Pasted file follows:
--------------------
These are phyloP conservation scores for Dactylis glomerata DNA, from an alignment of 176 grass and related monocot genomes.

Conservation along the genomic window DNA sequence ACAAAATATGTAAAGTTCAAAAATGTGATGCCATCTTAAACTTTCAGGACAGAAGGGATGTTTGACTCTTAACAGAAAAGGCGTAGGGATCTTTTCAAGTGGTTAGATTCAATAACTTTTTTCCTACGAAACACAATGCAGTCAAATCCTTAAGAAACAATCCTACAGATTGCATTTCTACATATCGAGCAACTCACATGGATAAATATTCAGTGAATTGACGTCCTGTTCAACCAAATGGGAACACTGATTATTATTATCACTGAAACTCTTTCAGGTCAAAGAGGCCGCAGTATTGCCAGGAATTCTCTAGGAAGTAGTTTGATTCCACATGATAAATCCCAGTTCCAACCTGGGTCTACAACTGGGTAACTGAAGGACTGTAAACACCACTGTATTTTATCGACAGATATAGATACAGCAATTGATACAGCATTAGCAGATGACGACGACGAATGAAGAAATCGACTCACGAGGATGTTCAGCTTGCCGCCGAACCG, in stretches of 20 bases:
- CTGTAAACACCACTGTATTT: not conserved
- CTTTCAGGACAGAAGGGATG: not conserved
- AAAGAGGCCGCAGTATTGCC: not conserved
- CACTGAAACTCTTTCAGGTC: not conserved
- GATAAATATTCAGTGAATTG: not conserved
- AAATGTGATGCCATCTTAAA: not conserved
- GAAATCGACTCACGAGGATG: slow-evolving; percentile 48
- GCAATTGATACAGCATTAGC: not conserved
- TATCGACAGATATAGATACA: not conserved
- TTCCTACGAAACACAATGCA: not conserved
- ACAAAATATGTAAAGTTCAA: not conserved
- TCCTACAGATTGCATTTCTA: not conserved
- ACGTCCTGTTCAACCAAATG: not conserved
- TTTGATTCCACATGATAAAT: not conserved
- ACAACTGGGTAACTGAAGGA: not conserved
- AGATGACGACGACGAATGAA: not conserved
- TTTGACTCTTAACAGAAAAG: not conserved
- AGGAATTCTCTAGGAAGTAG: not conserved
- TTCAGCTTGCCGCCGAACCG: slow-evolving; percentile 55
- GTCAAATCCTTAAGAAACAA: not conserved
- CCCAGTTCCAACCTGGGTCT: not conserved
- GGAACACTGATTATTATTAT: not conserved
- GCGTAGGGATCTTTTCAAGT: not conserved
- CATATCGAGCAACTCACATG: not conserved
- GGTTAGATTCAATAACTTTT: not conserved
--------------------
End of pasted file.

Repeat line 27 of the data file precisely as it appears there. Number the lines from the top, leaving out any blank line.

- GGTTAGATTCAATAACTTTT: not conserved